Training Within Industry: The Foundation of Lean

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CRC Press, May 27, 2005 - Business & Economics - 352 pages
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Winner of a Shingo Prize for Excellence in Manufacturing Research

Training Within Industry, by Donald Dinero, explores a crucial piece of a Lean initiative that has been overlooked throughout U.S. industry. The Training Within Industry (TWI) program — developed by the United States during World War II — has been used by Toyota for decades! This powerful program standardizes training processes and assists front-line supervisors in teaching new operations to workers quickly and effectively.

Dinero completely explores the history and application of the four modules that compose TWI:Job Instruction — in which employees are trained to perform their tasks as quickly as they are capable with minimal waste; Job Methods — in which employees are taught how to improve their processes using existing resources; Job Relations — in which personnel problems are solved in an analytical, non-emotional manner so that employees are focused on a stated objective; and Program Development — in which robust training plans are developed to meet the particular needs of a specific plant.

Readers of Training Within Industry will see that standardized work imparts measurable continuous improvement because it sets a baseline. It establishes a framework for efficiency and innovation.

In addition, the book includes a CD containing the text of original TWI bulletins issued by the U.S. government in the 1940s. Unique and Compelling Features and Benefits:

  • Provides a key to successfully implementing Lean Thinking
  • Provides basic knowledge without any non-valued added material
  • Applies to all positions in all industries
  • Time tested - has been used for over sixty years and is still successful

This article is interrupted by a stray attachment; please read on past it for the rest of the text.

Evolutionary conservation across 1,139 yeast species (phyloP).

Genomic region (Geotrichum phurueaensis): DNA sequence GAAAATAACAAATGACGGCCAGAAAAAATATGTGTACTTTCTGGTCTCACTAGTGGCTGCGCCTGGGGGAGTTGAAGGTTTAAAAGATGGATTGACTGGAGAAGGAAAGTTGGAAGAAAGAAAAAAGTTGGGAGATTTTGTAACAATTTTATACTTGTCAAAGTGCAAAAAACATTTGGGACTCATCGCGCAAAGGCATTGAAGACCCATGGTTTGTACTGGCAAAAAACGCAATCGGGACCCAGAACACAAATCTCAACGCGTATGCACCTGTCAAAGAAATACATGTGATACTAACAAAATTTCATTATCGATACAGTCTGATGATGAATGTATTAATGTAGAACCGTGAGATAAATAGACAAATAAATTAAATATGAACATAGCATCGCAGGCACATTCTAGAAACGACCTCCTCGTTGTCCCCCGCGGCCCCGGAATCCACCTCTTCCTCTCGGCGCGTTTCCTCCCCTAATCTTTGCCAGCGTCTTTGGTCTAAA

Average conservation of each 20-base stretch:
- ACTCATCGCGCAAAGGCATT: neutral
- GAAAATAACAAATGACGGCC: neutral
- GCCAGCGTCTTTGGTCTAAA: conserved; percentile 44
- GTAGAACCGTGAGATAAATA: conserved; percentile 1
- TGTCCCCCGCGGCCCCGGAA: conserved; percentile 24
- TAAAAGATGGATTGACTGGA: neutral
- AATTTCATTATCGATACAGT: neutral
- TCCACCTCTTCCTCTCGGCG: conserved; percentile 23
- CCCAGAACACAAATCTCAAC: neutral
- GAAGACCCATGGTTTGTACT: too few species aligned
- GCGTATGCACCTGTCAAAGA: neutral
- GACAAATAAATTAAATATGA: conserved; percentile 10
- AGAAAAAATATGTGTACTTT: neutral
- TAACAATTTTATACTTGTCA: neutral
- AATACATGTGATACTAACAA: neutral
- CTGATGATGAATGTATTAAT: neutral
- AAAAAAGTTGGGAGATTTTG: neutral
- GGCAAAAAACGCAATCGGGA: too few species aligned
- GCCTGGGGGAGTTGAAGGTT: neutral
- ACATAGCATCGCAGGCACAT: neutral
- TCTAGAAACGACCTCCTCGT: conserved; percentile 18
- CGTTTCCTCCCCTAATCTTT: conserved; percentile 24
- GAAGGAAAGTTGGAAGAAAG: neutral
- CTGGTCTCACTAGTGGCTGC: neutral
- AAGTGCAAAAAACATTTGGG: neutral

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Contents

Benefits of the TWI Programs
3
Developing AllRound Skilled Craftsmen Through Apprenticeship
4
TWI is Not Just for Manufacturing
9
TWIA Precursor to the Learning Organization
16
Initial Startup Challenges
24
Expanding the Managerial Organization 6 Strengthening the Managerial Organization 7 How to Prepare Instructors to Give Intensive Job Instruction ...
28
Promotional Efforts
33
The J Programs
40
Further Adjustments to the PD Program After Release
143
Delivering the Method for Each Program
151
Commonality in the TWI Program Manuals
155
Job Instruction Session IIHow to Get Ready to Instruct
170
Using Job Demonstrations to Deliver JI Training
179
Three Special Instruction Problems
188
Job Relations Session I
197
Job Relations Session II
208

Why TWI Is A Foundation of Lean Thinking
47
Becoming Lean Requires a Culture Change
53
The Power of the J Programs
56
Simplicity Usability and Standardization
67
Usability
74
Summary of Essential TWI Characteristics
81
How TWI Developed the Job Instruction Program
87
Improving Job Breakdowns
102
How TWI Developed the Job Relations Program
109
Applying Job Relations to a Union Environment and Other Groups
119
Launch of the Job Methods ProgramJanuary 1942
125
Version VIIFinalized and First Printed Manual
131
How TWI Developed Program Development
137
Job Relations Session III
216
Job Relations Session V
222
Delivering Job Methods
227
Introducing the JM 4Step Method
237
End of Session I and Preparation for Session II
249
Using the Job Methods Plan
257
Delivering Program Development
265
Program DevelopmentSessions IIIX
280
Improving Supervisors Knowledge of the Work 24 Keeping Supervisors Informed About Their Responsibilities 25 How Training Can Be DoneMeth...
282
Using Program Development
287
Creation of a Governing Body
294
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